“Another post?” mused Mr. Stewart. “They sent me to India once, you know. Something like that, my girl?”

“No, no! Not that sort of post, Sir! The wood kind! This one is orange! Come quick!”

They stood together side by side, facing the orange post. “It is a bit orange, isn’t it?” he smiled. She nodded rather expectantly. “Orange,” he said. “Who would have thought.”

This exchange went for just over two years. Every few days another post would be painted overnight and sure enough, the following morning the little girl would come and take the old man by the hand, help him to the sidewalk and point it out. There were purple and red ones, pink, green and yellow ones, some with polka dots or stripes, and some that faded from one colour to another. Anna Leigh was fascinated, her mother was encouraged, and Mr. Stewart was beaming… and sick.

One morning when Anna Leigh was just about eight she hopped up the stairs in a pair of new pink shoes. Mr. Stewart gave her an approving once-over. “Well, well,” smiled Mr. Stewart. “Your mother told me that you were growing up but I just couldn’t believe it. New shoes, would you look at that. No denying it now… things really are changing.”

“For your fence, too! I found one more, I think. It looks like a sunset, or a lion’s fur or something. Do you want to come and see it today?”

“Actually,” said Mr. Stewart, “I have something to show you, if you’d like.”

Anna Leigh helped the old man to his feet and followed him inside the house. She had never been inside the little white home in all the years that they had been neighbours but had always been curious. When the door opened, she gasped. There was art everywhere! Floors, ceilings and every inch of every wall were covered in beautiful murals that seemed to move about when you looked at them. She was speechless. He led her through the house, talking about the different scenes and colour palettes, influences and genres. Most of what he said didn’t make much sense to her, but the art spoke to her with a clarity that words could never touch.

“My wife was an artist,” he said in the kitchen as they sat down at the table to rest. “She painted all of this while we were together here, while we were raising our family. Now, though…” He paused to clear his throat a little. “Now I have to go.”

“Where are you going?” she asked quietly.

“Not so very far, just a little ways across town. It’s a nice place, with very nice people. I put in my name last month, and now I have a room that faces the street, so that I can people watch like I do here.”

Slowly Mr. Stewart walked over the door of his large kitchen pantry and opened the double doors wide. Every shelf was filled with tiny pots of paint in full spectrum. Old tins and mason jars, the type that once held baby food and re-purposed containers of jelly and jam. While she was taking it all in, Mr. Stewart pressed something into Anna Leigh’s hand. Paintbrushes.

“They belonged to my wife,” he said. “It was in honour of her that I began painting our fence. It was because of her that I learned to stop trying to look so normal in the eyes of our neighbours. It was my beautiful bride that made me so brave… even brave enough to leave her legacy here. With you.”

A tearful week went by on the street. Anna Leigh and her mother held a small going-away party and many of the neighbourhood people stopped by to wish him well. The girl went over every other day to help him pack and clean, and pry off a few painted floorboards out of the closet floor in his bedroom to take with him. Friday morning his sons came up to help him move, and then Mr. Stewart was gone.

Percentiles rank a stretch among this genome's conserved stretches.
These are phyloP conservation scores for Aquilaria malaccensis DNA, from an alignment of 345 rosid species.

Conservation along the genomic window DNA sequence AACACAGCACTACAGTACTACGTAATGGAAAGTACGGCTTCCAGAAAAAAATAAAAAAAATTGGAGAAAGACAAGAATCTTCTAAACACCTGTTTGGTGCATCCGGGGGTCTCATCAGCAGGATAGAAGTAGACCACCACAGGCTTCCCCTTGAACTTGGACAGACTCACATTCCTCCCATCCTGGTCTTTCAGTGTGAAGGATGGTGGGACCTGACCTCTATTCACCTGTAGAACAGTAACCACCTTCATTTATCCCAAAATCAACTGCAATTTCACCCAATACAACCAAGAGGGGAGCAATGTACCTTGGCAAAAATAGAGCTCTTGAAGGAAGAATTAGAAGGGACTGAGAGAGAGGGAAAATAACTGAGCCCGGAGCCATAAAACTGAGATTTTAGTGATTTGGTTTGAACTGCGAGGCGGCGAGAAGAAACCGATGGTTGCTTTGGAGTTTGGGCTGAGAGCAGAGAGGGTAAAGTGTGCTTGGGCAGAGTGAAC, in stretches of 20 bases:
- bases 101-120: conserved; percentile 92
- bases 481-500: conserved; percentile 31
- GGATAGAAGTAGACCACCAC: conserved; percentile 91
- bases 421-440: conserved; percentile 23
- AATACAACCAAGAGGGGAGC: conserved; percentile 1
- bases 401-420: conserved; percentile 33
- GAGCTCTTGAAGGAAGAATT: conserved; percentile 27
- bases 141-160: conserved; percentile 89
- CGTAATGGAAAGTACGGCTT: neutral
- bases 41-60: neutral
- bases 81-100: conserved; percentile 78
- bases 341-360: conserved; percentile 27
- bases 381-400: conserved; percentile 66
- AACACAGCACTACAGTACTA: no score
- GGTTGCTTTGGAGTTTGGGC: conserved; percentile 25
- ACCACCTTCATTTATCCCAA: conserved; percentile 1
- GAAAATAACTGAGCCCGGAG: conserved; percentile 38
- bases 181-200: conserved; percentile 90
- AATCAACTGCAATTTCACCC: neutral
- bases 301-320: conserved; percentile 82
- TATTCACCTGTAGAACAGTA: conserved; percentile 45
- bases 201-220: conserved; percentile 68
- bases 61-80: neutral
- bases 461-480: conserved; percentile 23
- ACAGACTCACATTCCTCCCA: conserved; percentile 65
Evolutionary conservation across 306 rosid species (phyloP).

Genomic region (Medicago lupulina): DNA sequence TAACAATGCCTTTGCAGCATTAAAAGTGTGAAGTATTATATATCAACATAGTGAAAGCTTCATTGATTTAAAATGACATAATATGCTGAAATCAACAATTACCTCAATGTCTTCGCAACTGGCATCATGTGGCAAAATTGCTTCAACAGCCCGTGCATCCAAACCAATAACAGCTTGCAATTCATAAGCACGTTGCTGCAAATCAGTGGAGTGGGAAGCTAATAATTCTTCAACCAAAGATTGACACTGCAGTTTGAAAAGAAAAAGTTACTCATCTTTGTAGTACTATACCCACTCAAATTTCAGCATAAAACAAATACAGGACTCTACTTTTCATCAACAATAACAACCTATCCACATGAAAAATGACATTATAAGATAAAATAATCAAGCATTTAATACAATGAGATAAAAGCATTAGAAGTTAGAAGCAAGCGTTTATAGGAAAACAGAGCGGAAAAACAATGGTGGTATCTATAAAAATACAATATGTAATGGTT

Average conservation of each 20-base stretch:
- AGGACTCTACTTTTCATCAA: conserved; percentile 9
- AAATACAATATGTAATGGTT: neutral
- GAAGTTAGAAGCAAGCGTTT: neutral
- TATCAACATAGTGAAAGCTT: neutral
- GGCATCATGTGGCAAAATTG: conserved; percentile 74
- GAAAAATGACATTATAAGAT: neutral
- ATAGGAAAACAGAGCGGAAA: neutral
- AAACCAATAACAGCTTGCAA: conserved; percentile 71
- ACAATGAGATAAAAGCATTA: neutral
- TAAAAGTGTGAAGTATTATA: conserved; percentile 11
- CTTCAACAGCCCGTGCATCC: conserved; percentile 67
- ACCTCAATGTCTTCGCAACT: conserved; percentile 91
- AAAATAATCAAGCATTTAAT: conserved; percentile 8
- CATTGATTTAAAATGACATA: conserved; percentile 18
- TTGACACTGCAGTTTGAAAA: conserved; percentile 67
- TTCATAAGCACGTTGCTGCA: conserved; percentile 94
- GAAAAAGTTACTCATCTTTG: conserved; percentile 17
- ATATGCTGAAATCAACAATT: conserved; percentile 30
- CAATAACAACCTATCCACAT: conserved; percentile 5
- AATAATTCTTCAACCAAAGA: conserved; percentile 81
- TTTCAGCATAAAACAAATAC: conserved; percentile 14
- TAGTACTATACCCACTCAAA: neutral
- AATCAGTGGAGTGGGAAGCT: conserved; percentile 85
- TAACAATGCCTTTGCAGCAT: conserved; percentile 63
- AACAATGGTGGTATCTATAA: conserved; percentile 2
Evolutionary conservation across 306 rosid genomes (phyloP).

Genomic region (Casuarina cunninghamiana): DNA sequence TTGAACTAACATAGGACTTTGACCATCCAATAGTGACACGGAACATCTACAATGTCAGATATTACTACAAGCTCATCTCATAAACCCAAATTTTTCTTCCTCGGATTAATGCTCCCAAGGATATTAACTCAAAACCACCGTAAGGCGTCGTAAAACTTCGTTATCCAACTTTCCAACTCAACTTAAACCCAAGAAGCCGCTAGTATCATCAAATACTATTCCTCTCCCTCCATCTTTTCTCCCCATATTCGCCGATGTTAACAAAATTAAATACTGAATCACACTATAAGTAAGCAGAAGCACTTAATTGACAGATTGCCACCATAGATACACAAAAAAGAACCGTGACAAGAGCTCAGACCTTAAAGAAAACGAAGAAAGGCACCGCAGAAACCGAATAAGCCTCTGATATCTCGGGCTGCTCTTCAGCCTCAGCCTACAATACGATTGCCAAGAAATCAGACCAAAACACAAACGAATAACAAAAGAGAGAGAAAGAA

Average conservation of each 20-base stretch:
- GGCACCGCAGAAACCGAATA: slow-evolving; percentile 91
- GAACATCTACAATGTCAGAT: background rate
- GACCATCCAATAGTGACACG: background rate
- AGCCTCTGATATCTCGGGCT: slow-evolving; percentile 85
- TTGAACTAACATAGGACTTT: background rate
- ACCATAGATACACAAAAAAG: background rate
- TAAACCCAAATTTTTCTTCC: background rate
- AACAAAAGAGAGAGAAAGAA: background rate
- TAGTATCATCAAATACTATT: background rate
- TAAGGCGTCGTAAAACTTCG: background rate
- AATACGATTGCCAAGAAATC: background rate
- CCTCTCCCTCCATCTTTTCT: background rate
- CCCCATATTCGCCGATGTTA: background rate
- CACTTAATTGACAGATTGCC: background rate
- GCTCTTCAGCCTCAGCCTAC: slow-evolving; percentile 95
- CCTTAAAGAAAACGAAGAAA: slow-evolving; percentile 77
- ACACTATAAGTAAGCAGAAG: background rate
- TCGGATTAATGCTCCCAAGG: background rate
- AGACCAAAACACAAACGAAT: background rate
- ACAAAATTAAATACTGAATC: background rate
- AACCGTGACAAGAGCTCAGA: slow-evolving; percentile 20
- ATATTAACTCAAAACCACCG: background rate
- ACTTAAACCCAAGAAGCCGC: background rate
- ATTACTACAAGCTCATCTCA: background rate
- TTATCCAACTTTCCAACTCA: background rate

It took another two weeks for Anna to find the fastest route. It took three-thousand-two-hundred-ninety-five steps from her door to the new fence. It only took another three days for Mr. Stewart to notice the change as he stared out his window towards the street. “Well, well,” he murmured as his eyes filled up with tears and memories, “would you have a look at that! Blue. Who would have thought.”

Friday, 5 July 2013

Oh, My Heart

Mini-Yo-We is flooded again, but not like it was in April. This time the tide has brought in a rather boisterous collection of cabin leaders, canoeing instructors, craft makers, carpenters (I'm sure we have a few of those kicking around), cooks, cleaning crews and some of those loud ones that I'm not sure what they are doing, but I can hear them from the other end of the property... in a basement... with a fan and printer running. Welcome to Camp.

I've been pretty isolated from the online world for the last few months, so for those of you who have announced a change in relationship status by merely posting it on Facebook, I'm likely out of the loop.

And speaking of status changes, let's jump to the most important bit of news in my life, and the reason that I thought it might be nice to open up and share a little something with you, whomever you are, as I print off another seventy-nine curriculum maps for Sunday morning. I am in love, and quite happy to brag.

Ben Ankenmann. I love him.

I am so proud to be this man's girl. Let me go a little stream-of-consciousness on you and try to explain some of why he is so incredible. Ben is an Old Testament style, Boaz impersonating worthy man; he is driven and hardworking, dependable, trustworthy, inclusive, attentive and cool; he is simultaneously bold and gentle, creative and steady, a source of wonder and of security; he is extremely respectful; he is affectionate; he is brilliant and smart and intelligent and clever and quick-witted, none of which are the same no matter what the thesaurus might tell you; he is generous and wise; he is mine. I admire him deeply, and dream openly about a life-long (and rather intimate) friendship with him. He is my favourite... and the crazy thing is, I'm his.